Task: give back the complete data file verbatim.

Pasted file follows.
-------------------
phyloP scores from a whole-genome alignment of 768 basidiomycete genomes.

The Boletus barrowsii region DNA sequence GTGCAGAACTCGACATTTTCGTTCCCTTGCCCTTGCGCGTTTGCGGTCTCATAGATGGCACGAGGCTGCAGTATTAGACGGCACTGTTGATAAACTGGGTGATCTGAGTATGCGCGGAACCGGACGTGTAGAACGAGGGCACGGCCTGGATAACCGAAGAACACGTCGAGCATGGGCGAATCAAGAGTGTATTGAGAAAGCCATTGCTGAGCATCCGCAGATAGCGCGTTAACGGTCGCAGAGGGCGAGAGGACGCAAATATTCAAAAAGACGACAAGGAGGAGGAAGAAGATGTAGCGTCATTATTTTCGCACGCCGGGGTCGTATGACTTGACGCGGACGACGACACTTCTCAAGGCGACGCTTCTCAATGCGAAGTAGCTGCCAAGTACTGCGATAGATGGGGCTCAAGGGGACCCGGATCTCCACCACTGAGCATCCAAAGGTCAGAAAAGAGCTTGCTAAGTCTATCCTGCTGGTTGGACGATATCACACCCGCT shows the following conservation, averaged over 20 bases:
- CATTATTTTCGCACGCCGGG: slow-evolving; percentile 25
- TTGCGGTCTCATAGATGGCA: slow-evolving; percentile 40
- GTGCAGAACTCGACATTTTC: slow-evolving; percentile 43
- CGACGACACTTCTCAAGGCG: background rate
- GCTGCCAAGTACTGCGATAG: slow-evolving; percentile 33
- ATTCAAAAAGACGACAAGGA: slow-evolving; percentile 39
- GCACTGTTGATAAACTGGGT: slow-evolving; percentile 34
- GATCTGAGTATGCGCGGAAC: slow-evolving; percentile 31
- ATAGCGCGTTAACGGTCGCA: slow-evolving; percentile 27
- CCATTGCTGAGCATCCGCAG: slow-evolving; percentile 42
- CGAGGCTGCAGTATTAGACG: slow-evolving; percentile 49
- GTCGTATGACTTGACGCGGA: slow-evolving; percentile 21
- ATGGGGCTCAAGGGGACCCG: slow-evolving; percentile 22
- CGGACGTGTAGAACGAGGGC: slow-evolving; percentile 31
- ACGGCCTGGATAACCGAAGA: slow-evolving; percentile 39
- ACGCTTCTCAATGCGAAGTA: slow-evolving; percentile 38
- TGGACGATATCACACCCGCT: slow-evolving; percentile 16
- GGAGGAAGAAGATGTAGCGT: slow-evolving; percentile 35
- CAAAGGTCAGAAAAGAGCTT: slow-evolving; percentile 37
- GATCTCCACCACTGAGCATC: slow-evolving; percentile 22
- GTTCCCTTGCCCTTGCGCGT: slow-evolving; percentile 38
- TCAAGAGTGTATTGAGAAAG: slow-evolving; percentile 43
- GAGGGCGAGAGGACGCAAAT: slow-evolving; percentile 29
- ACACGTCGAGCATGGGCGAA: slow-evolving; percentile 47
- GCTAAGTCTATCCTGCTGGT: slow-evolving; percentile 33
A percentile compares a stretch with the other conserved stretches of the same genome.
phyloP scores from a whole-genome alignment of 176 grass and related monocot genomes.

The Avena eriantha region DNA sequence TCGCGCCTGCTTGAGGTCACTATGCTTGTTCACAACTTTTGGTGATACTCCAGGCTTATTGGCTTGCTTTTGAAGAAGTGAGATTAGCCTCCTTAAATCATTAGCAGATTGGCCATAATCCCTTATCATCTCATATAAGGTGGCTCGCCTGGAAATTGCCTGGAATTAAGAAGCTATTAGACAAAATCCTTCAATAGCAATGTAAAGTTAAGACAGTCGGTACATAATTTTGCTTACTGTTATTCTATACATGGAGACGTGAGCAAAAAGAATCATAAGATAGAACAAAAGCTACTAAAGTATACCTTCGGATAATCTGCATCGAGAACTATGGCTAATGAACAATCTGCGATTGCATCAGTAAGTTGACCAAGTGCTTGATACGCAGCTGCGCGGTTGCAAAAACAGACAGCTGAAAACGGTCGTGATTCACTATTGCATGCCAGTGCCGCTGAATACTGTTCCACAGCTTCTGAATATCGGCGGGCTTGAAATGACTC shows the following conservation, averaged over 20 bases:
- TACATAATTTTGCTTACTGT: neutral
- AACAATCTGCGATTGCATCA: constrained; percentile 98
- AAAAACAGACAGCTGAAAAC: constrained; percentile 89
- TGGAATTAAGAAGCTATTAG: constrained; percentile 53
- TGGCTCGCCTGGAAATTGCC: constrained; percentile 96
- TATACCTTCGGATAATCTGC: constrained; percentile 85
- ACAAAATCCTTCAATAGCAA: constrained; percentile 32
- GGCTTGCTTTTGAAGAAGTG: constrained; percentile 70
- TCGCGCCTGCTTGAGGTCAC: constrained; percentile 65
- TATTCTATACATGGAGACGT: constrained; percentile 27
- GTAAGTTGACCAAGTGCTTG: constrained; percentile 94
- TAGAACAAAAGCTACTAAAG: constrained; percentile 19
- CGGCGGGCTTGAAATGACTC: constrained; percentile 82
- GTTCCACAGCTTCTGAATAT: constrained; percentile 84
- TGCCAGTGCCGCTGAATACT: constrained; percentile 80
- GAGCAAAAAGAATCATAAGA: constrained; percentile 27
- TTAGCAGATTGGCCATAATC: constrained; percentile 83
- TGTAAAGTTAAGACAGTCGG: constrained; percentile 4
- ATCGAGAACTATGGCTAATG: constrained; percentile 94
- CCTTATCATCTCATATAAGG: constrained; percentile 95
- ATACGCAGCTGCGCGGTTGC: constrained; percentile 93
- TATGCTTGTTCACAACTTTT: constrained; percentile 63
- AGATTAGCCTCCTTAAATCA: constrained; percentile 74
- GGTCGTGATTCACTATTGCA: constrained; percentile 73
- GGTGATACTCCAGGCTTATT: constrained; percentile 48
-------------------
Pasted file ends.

phyloP scores from a whole-genome alignment of 768 basidiomycete genomes.

The Boletus barrowsii region DNA sequence GTGCAGAACTCGACATTTTCGTTCCCTTGCCCTTGCGCGTTTGCGGTCTCATAGATGGCACGAGGCTGCAGTATTAGACGGCACTGTTGATAAACTGGGTGATCTGAGTATGCGCGGAACCGGACGTGTAGAACGAGGGCACGGCCTGGATAACCGAAGAACACGTCGAGCATGGGCGAATCAAGAGTGTATTGAGAAAGCCATTGCTGAGCATCCGCAGATAGCGCGTTAACGGTCGCAGAGGGCGAGAGGACGCAAATATTCAAAAAGACGACAAGGAGGAGGAAGAAGATGTAGCGTCATTATTTTCGCACGCCGGGGTCGTATGACTTGACGCGGACGACGACACTTCTCAAGGCGACGCTTCTCAATGCGAAGTAGCTGCCAAGTACTGCGATAGATGGGGCTCAAGGGGACCCGGATCTCCACCACTGAGCATCCAAAGGTCAGAAAAGAGCTTGCTAAGTCTATCCTGCTGGTTGGACGATATCACACCCGCT shows the following conservation, averaged over 20 bases:
- CATTATTTTCGCACGCCGGG: slow-evolving; percentile 25
- TTGCGGTCTCATAGATGGCA: slow-evolving; percentile 40
- GTGCAGAACTCGACATTTTC: slow-evolving; percentile 43
- CGACGACACTTCTCAAGGCG: background rate
- GCTGCCAAGTACTGCGATAG: slow-evolving; percentile 33
- ATTCAAAAAGACGACAAGGA: slow-evolving; percentile 39
- GCACTGTTGATAAACTGGGT: slow-evolving; percentile 34
- GATCTGAGTATGCGCGGAAC: slow-evolving; percentile 31
- ATAGCGCGTTAACGGTCGCA: slow-evolving; percentile 27
- CCATTGCTGAGCATCCGCAG: slow-evolving; percentile 42
- CGAGGCTGCAGTATTAGACG: slow-evolving; percentile 49
- GTCGTATGACTTGACGCGGA: slow-evolving; percentile 21
- ATGGGGCTCAAGGGGACCCG: slow-evolving; percentile 22
- CGGACGTGTAGAACGAGGGC: slow-evolving; percentile 31
- ACGGCCTGGATAACCGAAGA: slow-evolving; percentile 39
- ACGCTTCTCAATGCGAAGTA: slow-evolving; percentile 38
- TGGACGATATCACACCCGCT: slow-evolving; percentile 16
- GGAGGAAGAAGATGTAGCGT: slow-evolving; percentile 35
- CAAAGGTCAGAAAAGAGCTT: slow-evolving; percentile 37
- GATCTCCACCACTGAGCATC: slow-evolving; percentile 22
- GTTCCCTTGCCCTTGCGCGT: slow-evolving; percentile 38
- TCAAGAGTGTATTGAGAAAG: slow-evolving; percentile 43
- GAGGGCGAGAGGACGCAAAT: slow-evolving; percentile 29
- ACACGTCGAGCATGGGCGAA: slow-evolving; percentile 47
- GCTAAGTCTATCCTGCTGGT: slow-evolving; percentile 33
A percentile compares a stretch with the other conserved stretches of the same genome.
phyloP scores from a whole-genome alignment of 176 grass and related monocot genomes.

The Avena eriantha region DNA sequence TCGCGCCTGCTTGAGGTCACTATGCTTGTTCACAACTTTTGGTGATACTCCAGGCTTATTGGCTTGCTTTTGAAGAAGTGAGATTAGCCTCCTTAAATCATTAGCAGATTGGCCATAATCCCTTATCATCTCATATAAGGTGGCTCGCCTGGAAATTGCCTGGAATTAAGAAGCTATTAGACAAAATCCTTCAATAGCAATGTAAAGTTAAGACAGTCGGTACATAATTTTGCTTACTGTTATTCTATACATGGAGACGTGAGCAAAAAGAATCATAAGATAGAACAAAAGCTACTAAAGTATACCTTCGGATAATCTGCATCGAGAACTATGGCTAATGAACAATCTGCGATTGCATCAGTAAGTTGACCAAGTGCTTGATACGCAGCTGCGCGGTTGCAAAAACAGACAGCTGAAAACGGTCGTGATTCACTATTGCATGCCAGTGCCGCTGAATACTGTTCCACAGCTTCTGAATATCGGCGGGCTTGAAATGACTC shows the following conservation, averaged over 20 bases:
- TACATAATTTTGCTTACTGT: neutral
- AACAATCTGCGATTGCATCA: constrained; percentile 98
- AAAAACAGACAGCTGAAAAC: constrained; percentile 89
- TGGAATTAAGAAGCTATTAG: constrained; percentile 53
- TGGCTCGCCTGGAAATTGCC: constrained; percentile 96
- TATACCTTCGGATAATCTGC: constrained; percentile 85
- ACAAAATCCTTCAATAGCAA: constrained; percentile 32
- GGCTTGCTTTTGAAGAAGTG: constrained; percentile 70
- TCGCGCCTGCTTGAGGTCAC: constrained; percentile 65
- TATTCTATACATGGAGACGT: constrained; percentile 27
- GTAAGTTGACCAAGTGCTTG: constrained; percentile 94
- TAGAACAAAAGCTACTAAAG: constrained; percentile 19
- CGGCGGGCTTGAAATGACTC: constrained; percentile 82
- GTTCCACAGCTTCTGAATAT: constrained; percentile 84
- TGCCAGTGCCGCTGAATACT: constrained; percentile 80
- GAGCAAAAAGAATCATAAGA: constrained; percentile 27
- TTAGCAGATTGGCCATAATC: constrained; percentile 83
- TGTAAAGTTAAGACAGTCGG: constrained; percentile 4
- ATCGAGAACTATGGCTAATG: constrained; percentile 94
- CCTTATCATCTCATATAAGG: constrained; percentile 95
- ATACGCAGCTGCGCGGTTGC: constrained; percentile 93
- TATGCTTGTTCACAACTTTT: constrained; percentile 63
- AGATTAGCCTCCTTAAATCA: constrained; percentile 74
- GGTCGTGATTCACTATTGCA: constrained; percentile 73
- GGTGATACTCCAGGCTTATT: constrained; percentile 48